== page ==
H12 ch 6_japan_inasia_2013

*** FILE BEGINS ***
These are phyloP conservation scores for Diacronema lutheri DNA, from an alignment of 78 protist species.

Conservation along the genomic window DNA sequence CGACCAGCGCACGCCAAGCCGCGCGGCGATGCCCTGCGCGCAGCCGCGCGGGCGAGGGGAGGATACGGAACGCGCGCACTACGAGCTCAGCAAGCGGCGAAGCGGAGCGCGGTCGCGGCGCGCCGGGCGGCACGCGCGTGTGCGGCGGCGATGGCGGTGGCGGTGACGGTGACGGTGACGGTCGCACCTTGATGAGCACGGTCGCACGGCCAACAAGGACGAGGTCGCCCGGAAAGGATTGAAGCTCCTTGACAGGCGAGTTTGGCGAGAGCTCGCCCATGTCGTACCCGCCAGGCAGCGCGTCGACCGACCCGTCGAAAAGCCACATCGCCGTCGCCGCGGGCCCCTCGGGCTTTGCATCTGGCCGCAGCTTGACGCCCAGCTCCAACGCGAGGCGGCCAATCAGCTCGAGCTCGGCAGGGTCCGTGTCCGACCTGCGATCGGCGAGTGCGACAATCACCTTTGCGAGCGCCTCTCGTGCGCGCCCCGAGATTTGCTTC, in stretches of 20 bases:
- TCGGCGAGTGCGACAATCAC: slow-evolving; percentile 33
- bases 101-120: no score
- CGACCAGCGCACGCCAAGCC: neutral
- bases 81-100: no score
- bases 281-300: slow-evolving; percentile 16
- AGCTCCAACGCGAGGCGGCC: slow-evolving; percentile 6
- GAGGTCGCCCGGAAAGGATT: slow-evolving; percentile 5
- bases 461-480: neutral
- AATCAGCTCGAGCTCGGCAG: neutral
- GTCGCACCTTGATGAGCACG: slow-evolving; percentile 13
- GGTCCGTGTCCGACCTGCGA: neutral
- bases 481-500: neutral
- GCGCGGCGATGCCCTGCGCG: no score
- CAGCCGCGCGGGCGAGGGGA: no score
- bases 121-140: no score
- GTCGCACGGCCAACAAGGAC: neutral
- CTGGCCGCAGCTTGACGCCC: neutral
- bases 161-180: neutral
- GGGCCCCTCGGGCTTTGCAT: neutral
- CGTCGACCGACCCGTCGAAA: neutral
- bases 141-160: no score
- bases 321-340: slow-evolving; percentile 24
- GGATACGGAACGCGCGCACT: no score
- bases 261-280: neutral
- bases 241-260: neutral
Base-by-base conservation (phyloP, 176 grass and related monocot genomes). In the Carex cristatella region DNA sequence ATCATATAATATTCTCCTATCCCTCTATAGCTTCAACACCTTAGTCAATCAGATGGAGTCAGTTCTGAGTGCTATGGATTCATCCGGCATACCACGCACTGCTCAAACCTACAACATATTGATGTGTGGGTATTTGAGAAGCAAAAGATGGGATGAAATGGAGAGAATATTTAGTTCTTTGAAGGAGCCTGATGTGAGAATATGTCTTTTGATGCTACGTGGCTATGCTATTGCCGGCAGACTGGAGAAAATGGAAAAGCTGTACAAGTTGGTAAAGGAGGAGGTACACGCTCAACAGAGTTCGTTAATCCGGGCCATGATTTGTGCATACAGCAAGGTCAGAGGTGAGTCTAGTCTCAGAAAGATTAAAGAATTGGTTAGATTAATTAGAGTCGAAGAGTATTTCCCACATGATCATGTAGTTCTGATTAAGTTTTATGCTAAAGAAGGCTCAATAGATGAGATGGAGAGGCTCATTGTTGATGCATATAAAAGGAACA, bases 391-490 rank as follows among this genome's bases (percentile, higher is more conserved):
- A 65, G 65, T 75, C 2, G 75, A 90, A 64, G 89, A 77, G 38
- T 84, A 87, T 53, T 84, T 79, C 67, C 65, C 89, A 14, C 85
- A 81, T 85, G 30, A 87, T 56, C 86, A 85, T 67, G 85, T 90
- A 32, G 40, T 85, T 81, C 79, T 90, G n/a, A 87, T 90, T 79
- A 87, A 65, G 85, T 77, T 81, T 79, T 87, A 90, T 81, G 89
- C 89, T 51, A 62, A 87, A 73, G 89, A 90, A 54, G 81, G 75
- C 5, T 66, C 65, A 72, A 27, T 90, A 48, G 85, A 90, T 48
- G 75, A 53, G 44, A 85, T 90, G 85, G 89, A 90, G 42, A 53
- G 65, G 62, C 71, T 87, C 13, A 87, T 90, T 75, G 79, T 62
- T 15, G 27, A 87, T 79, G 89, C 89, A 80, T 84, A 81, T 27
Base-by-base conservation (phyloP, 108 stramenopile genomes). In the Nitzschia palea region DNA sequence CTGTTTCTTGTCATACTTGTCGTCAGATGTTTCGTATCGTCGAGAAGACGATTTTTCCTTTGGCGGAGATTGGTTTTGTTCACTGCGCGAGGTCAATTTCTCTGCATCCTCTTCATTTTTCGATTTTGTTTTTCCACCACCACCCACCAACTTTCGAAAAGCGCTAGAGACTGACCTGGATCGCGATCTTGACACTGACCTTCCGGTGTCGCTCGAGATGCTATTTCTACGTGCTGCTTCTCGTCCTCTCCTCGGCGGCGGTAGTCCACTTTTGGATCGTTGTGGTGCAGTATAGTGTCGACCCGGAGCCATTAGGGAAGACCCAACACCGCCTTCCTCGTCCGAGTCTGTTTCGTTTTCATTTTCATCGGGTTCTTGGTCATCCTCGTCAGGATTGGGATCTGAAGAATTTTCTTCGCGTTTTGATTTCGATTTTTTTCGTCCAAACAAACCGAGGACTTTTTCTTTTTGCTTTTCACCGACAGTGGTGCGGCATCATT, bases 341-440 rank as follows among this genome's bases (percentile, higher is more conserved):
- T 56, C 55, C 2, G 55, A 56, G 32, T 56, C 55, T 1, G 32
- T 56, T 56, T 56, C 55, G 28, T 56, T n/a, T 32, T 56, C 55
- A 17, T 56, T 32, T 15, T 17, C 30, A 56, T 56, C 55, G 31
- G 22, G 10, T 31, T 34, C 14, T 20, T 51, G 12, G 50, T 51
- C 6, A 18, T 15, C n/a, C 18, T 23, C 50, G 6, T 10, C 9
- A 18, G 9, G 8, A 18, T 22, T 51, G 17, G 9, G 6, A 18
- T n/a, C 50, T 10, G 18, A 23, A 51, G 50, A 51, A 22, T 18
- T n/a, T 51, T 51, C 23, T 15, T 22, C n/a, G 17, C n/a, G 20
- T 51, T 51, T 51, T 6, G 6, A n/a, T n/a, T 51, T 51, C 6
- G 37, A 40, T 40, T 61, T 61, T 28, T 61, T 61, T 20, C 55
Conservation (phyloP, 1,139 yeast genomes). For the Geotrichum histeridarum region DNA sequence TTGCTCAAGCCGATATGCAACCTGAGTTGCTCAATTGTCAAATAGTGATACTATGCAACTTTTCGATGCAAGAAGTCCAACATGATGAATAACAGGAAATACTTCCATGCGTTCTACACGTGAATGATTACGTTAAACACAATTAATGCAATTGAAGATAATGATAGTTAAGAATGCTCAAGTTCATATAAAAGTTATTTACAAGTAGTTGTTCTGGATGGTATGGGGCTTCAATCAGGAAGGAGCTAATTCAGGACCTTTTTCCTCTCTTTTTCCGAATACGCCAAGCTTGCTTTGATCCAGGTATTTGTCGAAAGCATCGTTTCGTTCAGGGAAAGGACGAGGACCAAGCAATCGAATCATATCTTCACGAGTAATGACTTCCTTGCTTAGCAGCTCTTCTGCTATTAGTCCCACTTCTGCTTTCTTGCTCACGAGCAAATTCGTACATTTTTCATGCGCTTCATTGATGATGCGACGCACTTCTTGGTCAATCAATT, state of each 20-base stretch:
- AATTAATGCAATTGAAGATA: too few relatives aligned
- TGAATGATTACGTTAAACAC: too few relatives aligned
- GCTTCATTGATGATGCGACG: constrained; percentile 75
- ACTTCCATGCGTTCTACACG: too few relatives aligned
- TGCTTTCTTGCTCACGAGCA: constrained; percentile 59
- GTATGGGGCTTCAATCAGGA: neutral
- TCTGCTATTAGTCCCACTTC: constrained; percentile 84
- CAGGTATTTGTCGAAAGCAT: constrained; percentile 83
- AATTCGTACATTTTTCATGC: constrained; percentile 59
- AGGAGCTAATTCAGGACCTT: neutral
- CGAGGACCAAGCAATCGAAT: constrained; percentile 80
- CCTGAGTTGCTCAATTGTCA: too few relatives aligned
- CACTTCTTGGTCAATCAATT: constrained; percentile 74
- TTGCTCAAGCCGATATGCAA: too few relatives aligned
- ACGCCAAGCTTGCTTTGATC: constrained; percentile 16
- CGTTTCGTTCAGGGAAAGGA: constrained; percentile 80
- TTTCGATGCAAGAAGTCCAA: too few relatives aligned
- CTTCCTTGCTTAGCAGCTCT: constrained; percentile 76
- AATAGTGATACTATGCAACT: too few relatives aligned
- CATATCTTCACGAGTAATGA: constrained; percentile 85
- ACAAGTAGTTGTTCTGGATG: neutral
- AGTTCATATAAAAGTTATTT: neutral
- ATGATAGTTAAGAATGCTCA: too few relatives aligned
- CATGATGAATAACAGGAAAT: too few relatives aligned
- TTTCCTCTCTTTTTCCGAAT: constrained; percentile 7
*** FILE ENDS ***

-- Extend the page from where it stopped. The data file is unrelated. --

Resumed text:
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<ul><li> Japans Ascendancy in Asia In the mid 19th Century European and Americantraders were looking for new markets in East Asiaand began to put increasing pressure on bothChina and Japan. Because of an imbalance in military power theAsian countries were forced to come to termswith the desires of the European and Americaninterests. </li> <li> Background to Modern Asia:Western Imperialism After the British invasion of China (1837-1842) the Chinesewere forced to give up the island of Hong Kong and grantthe British exclusive trading concessions in 5 port cities.Opium War CNN The British were given extraterritorial rights in theseregions which made them immune to Chinese civilauthority. Inside these enclaves or Treaty Ports the British wereprotected by British military forces and lived under theirown laws. This success by the British engendered a desire in the otherimperialist nations to gain similar concessions in Asia. </li> <li> Western Imperialism - theMissionaries role The expansion of the economic powers of the westernEmpires was not the only force behind the desire to spreadEuropean influence into Asia. There was a huge feeling that it was the responsibility of theWestern world to spread their culture and the Christianreligion to the Asian world. This movement was not sponsored by any one government, itwas born of the spontaneous desire to impose the political,economic, cultural and religious systems of the west on theless fortunate nations of the world. This was meant to provide the advantages of Westernindustrialized society to the less developed parts of theworld </li> <li> Still more Western Imperialism The Chinese government attempted to stop the expansionof western influence into their country. In response British and French forces occupy Guangzhou(Canton) and later capture Beijing (Peking) and burn downthe summer palace. Every time the European forces succeed in defeating theChinese they force the Chinese to accept more concessionsto western influence. The Europeans never destabilize the Chinese governmentto the point of civil war against the imperial family, as thatwould negatively affect their profits (See Chapter one andtwo notes for more detail on China and Europeanimperialism) </li> <li> European Influence in Japan: Theearly years Unlike China, Japan had remained largely isolated from theoutside world since 1642 When the dominant Tokugawa familylargely cut off contact with the outside world. This changed when Commodore Matthew Perry led an Americansquadron into Edo (Tokyo) Bay in 1853. Perry was ordered toestablish a trade relationship (concession) between Japan and theUSA. Later senator William Seward announced the American policytoward Japan would be reforming their laws, customs andconstitution in order to civilize the island people whose landgreets the rising sun. The American Civil War interfered with the Americans ability toconsolidate their position inside of Japan and allowed Britain andFrance the opportunity to wring their own concessions from theJapanese. </li> <li> Japanese 1854 print describing Commodore Matthew Perrys"Black Ships". </li> <li> Matthew Perry </li> <li> The Impact of European involvementin Japan The impact of European influence combined with internaltensions, led to revolution in Japan. In 1867 the last of the Tokugawa shoguns was replaced by MeijiMutsuhito a boy emperor supported by a council of samurai. Under this leadership Japan began a rapid modernizationinitiative They bought Warships and technology from the British andacquired German, Russian and French officers to modernizetheir military. They also embarked on a series of economic and social changes.Small farms were consolidated and feudal privileges wereabolished Industry was expanded and a host of young students were sentabroad to become educated in the west, and return with theskills necessary to allow Japan to compete as an industrializednation. </li> <li> Emperor Meiji: Reign 1867 1912 </li> <li> Japanese Imperialism As Japan grew into an industrial nation its need for resources alsoexpanded. Japan began to cast an eye to the Chinese mainland. The First war between China and Japan (began in 1894) ended invictory for Japan (it captured the islands of Formosa and thePescadores, and some economic interest in Korea.) Japans desire for expansion on the Asian mainland would be acontinued source of conflict well into the next century. </li> <li> European influence on China: the BoxerRebellion and the Open Door Policy As we learned in earlier power points European influence in Chinaled to the Boxer Rebellion of 1900. In the aftermath of the conflict the Americans proposed adoptingthe Open Door Policy regarding trade in China. This policyadopted the idea that no nation would have a sphere of influencein China. This idea was not well received by the other nations interested inthe vast wealth of China and with existing and well establishedinterests already their. As a result the British and the Japanese signed a treaty in 1902agreeing to recognise and support each others interests in China. This resulted in Britain pulling most of her fleet out of Asia andback to Europe and left the Japanese to expand both their militarystrength and their position on the Chinese mainland </li> <li> The Russo-Japanese War The most immediate threat to Japanese interests inAsia was the Trans-Siberian Railway and the Russians. This expanded Russias interests south from Harbin toLushun (Port Arthur on the Huang Hai (Yellow Sea) At the same time the Russian interests in timberconcessions along the Yalu River were viewed withsuspicion by Japan. While in the middle of negotiations the Japaneseattacked and destroyed the Russian Far East Squadronin Lushun (1904) This was followed by an outright invasion. </li> <li> Russian soldiers standing over dead Japanese soldiers lying in a trench at Port Arthur. </li> <li> Bombardment during the Siege of Port Arthur. </li> <li> The Russo-Japanese War Continued This was followed by more Japanese victories (Admiral Tojosank the Russian Baltic fleet in the Straits of Tsushima, theJapanese captured Shenyang) The Japanese were quite successful in the Russo-Japanesewar. In the end when both parties agreed to American mediation,the Japanese had acquired, under the Treaty of Portsmouthin 1905, Lushun, half of Sakhalin Island and economicinterests in the southern Manchurian railway system. The Japanese victories in the Russo-Japanese war proved toJapan that they could successfully compete with the westernpowers in a military capacity Japan in Manchuria Think/Pair/Share: Pay close attention to the nature of the filmclip here. Be prepared to compare and contrast it with latterimpressions of Japan in Manchuria. </li> <li> Japan in World War I Japan was allied with Britain during WWI and occupied Germanyscolonies in Asia. Most of these colonies remained with Japan when the war endedas mandates under the League of Nations. The possession of the Carolina, Marianna and Marshal islandchains, left control of the sea lanes between North America andAustralia and the Philippines in Japanese hands. When the Revolution in Russia pulled it from WWI, in 1917, theJapanese took the opportunity to expand its military forces furtherinto Russian territory and pushed into Siberia (in a military actionapparently intended to support the Tsarist regime and with thesupport of 13 other nations.) The Japanese forces remained in the region until 1922. </li> <li> Japan in the Inter War Years During the inter-war years their was an attempt by the world powersto maintain a balance of power by limiting military expansion The worlds major powers met in Washington in 1921 to attempt todisarm and stabilize the Pacific region. Both the Americans and the British wanted to limit naval expansionby the world powers, by limiting the size and tonnage of the worldsbattleships. The Japanese were forced to accept a fleet size of 60% of thatallowed to the US and Britain, in exchange for an agreement thatthose nations not fortify their possessions in the Pacific exceptingSingapore (British) and Hawaii (US) This 5:3 ration left Japan the dominant naval power in the Pacific asboth the US and Britain had to protect their interests outside of Asiaand Japan did not Further attempts were made to limit naval expansion . However limiting Japans expansion failed when the Japanese walkedout of international negotiations in 1934. </li> <li> American involvement in Asia The Americans attempted to stabilize the situation in Asia bylooking to China. They spearheaded the Nine Power Treaty that ended TreatyPorts, implemented a modified Open Door policy andguaranteed Chinas borders (effectively halting Japaneseexpansion into China.) However they stopped short of enforcing Chinas possessionof Manchuria, and so avoided directly challenging Japansexisting position on the Asian mainland. Both sides continued to mass military forces, Britain and theUS in gunboats on Chinese rivers and the Japanese byreinforcing its army in Manchuria </li> <li> Immigration laws and worsening relations betweenJapan and the Western world Due to increasing immigration to North America from Asia, the Anglo-Japanese alliance of 1902 was allowed to lapse. The US followed this by passing the Exclusion Act designed to severely limitAsian immigration. Canada also passed immigration laws in 1923 almosthalting Asian immigration to Canada. This was done as a result of racial tensions and prejudice on the part of N.Americans and was a grave insult to the peoples of Asia. The Anglo-Japanese alliance was replaced with the Four Power Pact inwhich Japan, Britain, the US and France agreed to respect each othersinterests in the Pacific. The Washington Treaties of 1921 were the final in a series of insults to theJapanese. Japan felt that the US and the Europeans would never view them as equalpartners on the world stage and turned their attention to consolidatingtheir power in Asia. Japan became determined to force Western imperialism out of the Pacificand thereby assure its own power This left the rising nationalist movement in China the only real threat toJapanese dominance in the Pacific </li> <li> The Guomindang The Manchu Dynasty ruled China from 1644 until 1911. Whenit collapsed China fell into civil War. Military leaders fought over power and territory in anattempt to set up their own power bases. Of these competing military interests the Guomindang(Chinese Nationalist Party) became dominant The Guomindang was founded in 1912 and grew out of anearlier movement started in 1905 by Dr. Sun Yixian, (Sun Yat-sen) which was based on the principles of socialism,democracy, and nationalism. By 1927, the Guomindang (or nationalists) proclaimedthemselves the Republic of China </li> <li> GeneralissimoSun Yat-sen: Provisional President of the Republic of ChinaIn office1 January 1912 1 April 1912 </li> <li> Communism in China: the early years The Communist party of China (founded in 1921) was includedin the new Republics government. There was a good relationship between the USSR and China,particularly because the USSR had returned all claims andconcessions that tsarist Russia had controlled in China beforethe Bolshevik revolution. There appeared to be a spirit of co-operation between thenew USSR and the new Chinese republic Any resurgence of a Nationalist China presented a huge threatto Japans interest in Manchuria Although the budding relationship with the USSR wouldchange upon the death of Sun Yixian in 1925, the threat toJapans interest in Manchuria would be far from removed withthe take over of the movement by Generalissimo Jiang Jieshi(Chiang-Kai-shek) </li> <li> GeneralissimoChiangKai-shek </li> <li> Jiang Jieshi tries to purgeCommunism from the Guomindang JiangJieshiexpandedtheNationalistscontroloverthemilitaryinthecenterandnorthofthecountry. UnderJiangJieshitheGuomindangbecamedominatedbygeneralsandlandowners. Thereismuchsuppositionregardingwhy(manythinkJiangJieshiwasbankrolledbybusinesspeopleandbankersontheunderstandingthathewipeoutthecommunistelementsintheGuomindang.)however,aftertheNationalistforcescapturedShanghaiin1927JiangbeganaviciouspurgeofthecommunistsintheGuomindang. Thecommunistswholearnedofthepurgeearlyenoughfledtotakerefugewiththepeasantsinthecountryside. TheCommunistpartywouldbetakenoverandledbyMaoZedong(MaoTse-tung)whodrewinthemassesofpoorinChinawithpromisesofequalrights,landreformsandabetterlife. ThroughoutthisperiodJiangpursuedMaoandthecommunists.Herecognizedthethreattheyposedtohispower.IntheendhoweverJiangbadlymisjudgedthepopularmoodofthemajorityoftheChinesepeople. TheLongMarchandrelatedevents </li> <li> MaoZedong </li> <li> Japan in China: Manchuria AsnationalistChinagrewinstrengththeJapaneseattemptedtogainrecognitionoftheirclaimtoManchuriabeforetheGuomindangbecamemorepowerful. InordertoachievethisJapanwenttowarin1931. Afterthe1911revolutionthe3provincesinManchurianorthofthewallweregiventoaJapanesecontrolledmilitaryleadernamedChanTso-lin. ChanTso-linagreedtoturnthelandshecontrolledtothesouthofthewallovertotheGuomindangin1927. In1928ChangTso-linwaskilledwhenhistrainwasblownup.HewassucceededbyhissonChangHsueh-liang. UnlikehisfatherChangHsueh-liangwasanationalistwhosupportedtheGuomindangbyagreeingtosurrenderallofManchuriatoGuomindangcontrol. JapancouldnotaffordtoloseManchuria.TheyusedabombblastontherailwaynearShenyangasanexcusetooccupyallofManchuria </li> <li> Japan and the Manchurian incident JapanseconomyhadbeenhithardbytheGreatDepression. TariffbarriershaddevastatedtheirforeigntraderevenuesandthesilktradewithBritainandtheUSwasveryvulnerable ThecollapseofworldmarketsleftJapaneseindustryindangerofcompletecollapse.Th...</li></ul>